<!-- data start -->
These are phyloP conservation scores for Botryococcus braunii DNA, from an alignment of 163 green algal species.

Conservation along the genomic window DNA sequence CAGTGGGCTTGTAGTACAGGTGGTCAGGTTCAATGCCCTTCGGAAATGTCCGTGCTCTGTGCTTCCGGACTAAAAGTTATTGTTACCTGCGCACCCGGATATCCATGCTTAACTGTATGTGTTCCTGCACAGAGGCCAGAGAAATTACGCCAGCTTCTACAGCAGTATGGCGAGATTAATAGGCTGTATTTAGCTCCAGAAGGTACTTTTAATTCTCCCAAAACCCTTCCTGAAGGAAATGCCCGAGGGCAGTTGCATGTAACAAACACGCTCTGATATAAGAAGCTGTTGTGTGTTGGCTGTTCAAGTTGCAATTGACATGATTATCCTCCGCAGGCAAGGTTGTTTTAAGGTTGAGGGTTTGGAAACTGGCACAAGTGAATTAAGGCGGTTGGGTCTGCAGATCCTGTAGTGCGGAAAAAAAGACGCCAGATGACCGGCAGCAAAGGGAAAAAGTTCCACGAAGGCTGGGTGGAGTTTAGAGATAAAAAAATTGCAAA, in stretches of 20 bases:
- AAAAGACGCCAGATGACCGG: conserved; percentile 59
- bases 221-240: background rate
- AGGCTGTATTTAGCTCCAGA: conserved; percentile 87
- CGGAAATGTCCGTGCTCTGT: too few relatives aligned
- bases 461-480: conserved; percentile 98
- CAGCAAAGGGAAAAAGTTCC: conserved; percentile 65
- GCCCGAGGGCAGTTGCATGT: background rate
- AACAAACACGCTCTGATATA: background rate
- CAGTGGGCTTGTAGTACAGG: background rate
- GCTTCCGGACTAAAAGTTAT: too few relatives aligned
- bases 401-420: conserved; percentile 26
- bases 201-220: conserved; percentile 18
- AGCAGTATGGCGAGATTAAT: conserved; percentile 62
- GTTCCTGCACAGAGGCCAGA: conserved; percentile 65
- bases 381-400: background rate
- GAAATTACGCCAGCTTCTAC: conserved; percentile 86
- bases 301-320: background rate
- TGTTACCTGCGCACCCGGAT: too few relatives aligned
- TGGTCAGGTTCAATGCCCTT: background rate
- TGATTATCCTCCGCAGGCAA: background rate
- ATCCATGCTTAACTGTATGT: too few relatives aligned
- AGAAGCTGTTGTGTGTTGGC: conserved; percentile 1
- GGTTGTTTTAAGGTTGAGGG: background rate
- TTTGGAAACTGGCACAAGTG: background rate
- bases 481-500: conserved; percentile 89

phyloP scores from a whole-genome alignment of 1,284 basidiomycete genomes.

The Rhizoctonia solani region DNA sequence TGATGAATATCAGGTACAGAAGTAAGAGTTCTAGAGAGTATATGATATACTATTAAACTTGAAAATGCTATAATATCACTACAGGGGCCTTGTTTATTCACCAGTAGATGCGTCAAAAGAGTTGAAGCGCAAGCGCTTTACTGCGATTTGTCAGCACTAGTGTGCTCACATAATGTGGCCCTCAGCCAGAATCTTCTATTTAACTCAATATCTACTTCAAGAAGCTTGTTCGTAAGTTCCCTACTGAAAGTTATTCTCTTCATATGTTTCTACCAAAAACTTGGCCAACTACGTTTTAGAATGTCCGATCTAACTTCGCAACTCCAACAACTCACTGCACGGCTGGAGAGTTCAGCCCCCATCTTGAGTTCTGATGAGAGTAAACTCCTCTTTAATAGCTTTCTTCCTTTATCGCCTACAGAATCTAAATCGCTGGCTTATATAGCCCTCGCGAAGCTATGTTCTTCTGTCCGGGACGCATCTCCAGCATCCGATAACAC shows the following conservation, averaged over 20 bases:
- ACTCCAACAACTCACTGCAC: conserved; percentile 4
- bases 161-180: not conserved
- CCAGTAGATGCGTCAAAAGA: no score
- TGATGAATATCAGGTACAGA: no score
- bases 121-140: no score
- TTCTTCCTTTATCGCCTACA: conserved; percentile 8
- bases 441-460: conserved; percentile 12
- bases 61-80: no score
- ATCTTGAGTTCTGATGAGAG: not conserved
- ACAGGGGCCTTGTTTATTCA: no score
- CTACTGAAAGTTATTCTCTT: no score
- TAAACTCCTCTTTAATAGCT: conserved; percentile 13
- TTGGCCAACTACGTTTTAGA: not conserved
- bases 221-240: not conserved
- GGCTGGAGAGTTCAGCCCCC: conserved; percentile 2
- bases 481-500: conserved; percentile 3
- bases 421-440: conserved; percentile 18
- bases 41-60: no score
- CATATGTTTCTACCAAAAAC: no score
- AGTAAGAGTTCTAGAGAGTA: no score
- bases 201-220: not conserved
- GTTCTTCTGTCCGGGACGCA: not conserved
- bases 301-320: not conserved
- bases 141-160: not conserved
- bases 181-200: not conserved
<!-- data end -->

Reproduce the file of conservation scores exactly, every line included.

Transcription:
These are phyloP conservation scores for Botryococcus braunii DNA, from an alignment of 163 green algal species.

Conservation along the genomic window DNA sequence CAGTGGGCTTGTAGTACAGGTGGTCAGGTTCAATGCCCTTCGGAAATGTCCGTGCTCTGTGCTTCCGGACTAAAAGTTATTGTTACCTGCGCACCCGGATATCCATGCTTAACTGTATGTGTTCCTGCACAGAGGCCAGAGAAATTACGCCAGCTTCTACAGCAGTATGGCGAGATTAATAGGCTGTATTTAGCTCCAGAAGGTACTTTTAATTCTCCCAAAACCCTTCCTGAAGGAAATGCCCGAGGGCAGTTGCATGTAACAAACACGCTCTGATATAAGAAGCTGTTGTGTGTTGGCTGTTCAAGTTGCAATTGACATGATTATCCTCCGCAGGCAAGGTTGTTTTAAGGTTGAGGGTTTGGAAACTGGCACAAGTGAATTAAGGCGGTTGGGTCTGCAGATCCTGTAGTGCGGAAAAAAAGACGCCAGATGACCGGCAGCAAAGGGAAAAAGTTCCACGAAGGCTGGGTGGAGTTTAGAGATAAAAAAATTGCAAA, in stretches of 20 bases:
- AAAAGACGCCAGATGACCGG: conserved; percentile 59
- bases 221-240: background rate
- AGGCTGTATTTAGCTCCAGA: conserved; percentile 87
- CGGAAATGTCCGTGCTCTGT: too few relatives aligned
- bases 461-480: conserved; percentile 98
- CAGCAAAGGGAAAAAGTTCC: conserved; percentile 65
- GCCCGAGGGCAGTTGCATGT: background rate
- AACAAACACGCTCTGATATA: background rate
- CAGTGGGCTTGTAGTACAGG: background rate
- GCTTCCGGACTAAAAGTTAT: too few relatives aligned
- bases 401-420: conserved; percentile 26
- bases 201-220: conserved; percentile 18
- AGCAGTATGGCGAGATTAAT: conserved; percentile 62
- GTTCCTGCACAGAGGCCAGA: conserved; percentile 65
- bases 381-400: background rate
- GAAATTACGCCAGCTTCTAC: conserved; percentile 86
- bases 301-320: background rate
- TGTTACCTGCGCACCCGGAT: too few relatives aligned
- TGGTCAGGTTCAATGCCCTT: background rate
- TGATTATCCTCCGCAGGCAA: background rate
- ATCCATGCTTAACTGTATGT: too few relatives aligned
- AGAAGCTGTTGTGTGTTGGC: conserved; percentile 1
- GGTTGTTTTAAGGTTGAGGG: background rate
- TTTGGAAACTGGCACAAGTG: background rate
- bases 481-500: conserved; percentile 89

phyloP scores from a whole-genome alignment of 1,284 basidiomycete genomes.

The Rhizoctonia solani region DNA sequence TGATGAATATCAGGTACAGAAGTAAGAGTTCTAGAGAGTATATGATATACTATTAAACTTGAAAATGCTATAATATCACTACAGGGGCCTTGTTTATTCACCAGTAGATGCGTCAAAAGAGTTGAAGCGCAAGCGCTTTACTGCGATTTGTCAGCACTAGTGTGCTCACATAATGTGGCCCTCAGCCAGAATCTTCTATTTAACTCAATATCTACTTCAAGAAGCTTGTTCGTAAGTTCCCTACTGAAAGTTATTCTCTTCATATGTTTCTACCAAAAACTTGGCCAACTACGTTTTAGAATGTCCGATCTAACTTCGCAACTCCAACAACTCACTGCACGGCTGGAGAGTTCAGCCCCCATCTTGAGTTCTGATGAGAGTAAACTCCTCTTTAATAGCTTTCTTCCTTTATCGCCTACAGAATCTAAATCGCTGGCTTATATAGCCCTCGCGAAGCTATGTTCTTCTGTCCGGGACGCATCTCCAGCATCCGATAACAC shows the following conservation, averaged over 20 bases:
- ACTCCAACAACTCACTGCAC: conserved; percentile 4
- bases 161-180: not conserved
- CCAGTAGATGCGTCAAAAGA: no score
- TGATGAATATCAGGTACAGA: no score
- bases 121-140: no score
- TTCTTCCTTTATCGCCTACA: conserved; percentile 8
- bases 441-460: conserved; percentile 12
- bases 61-80: no score
- ATCTTGAGTTCTGATGAGAG: not conserved
- ACAGGGGCCTTGTTTATTCA: no score
- CTACTGAAAGTTATTCTCTT: no score
- TAAACTCCTCTTTAATAGCT: conserved; percentile 13
- TTGGCCAACTACGTTTTAGA: not conserved
- bases 221-240: not conserved
- GGCTGGAGAGTTCAGCCCCC: conserved; percentile 2
- bases 481-500: conserved; percentile 3
- bases 421-440: conserved; percentile 18
- bases 41-60: no score
- CATATGTTTCTACCAAAAAC: no score
- AGTAAGAGTTCTAGAGAGTA: no score
- bases 201-220: not conserved
- GTTCTTCTGTCCGGGACGCA: not conserved
- bases 301-320: not conserved
- bases 141-160: not conserved
- bases 181-200: not conserved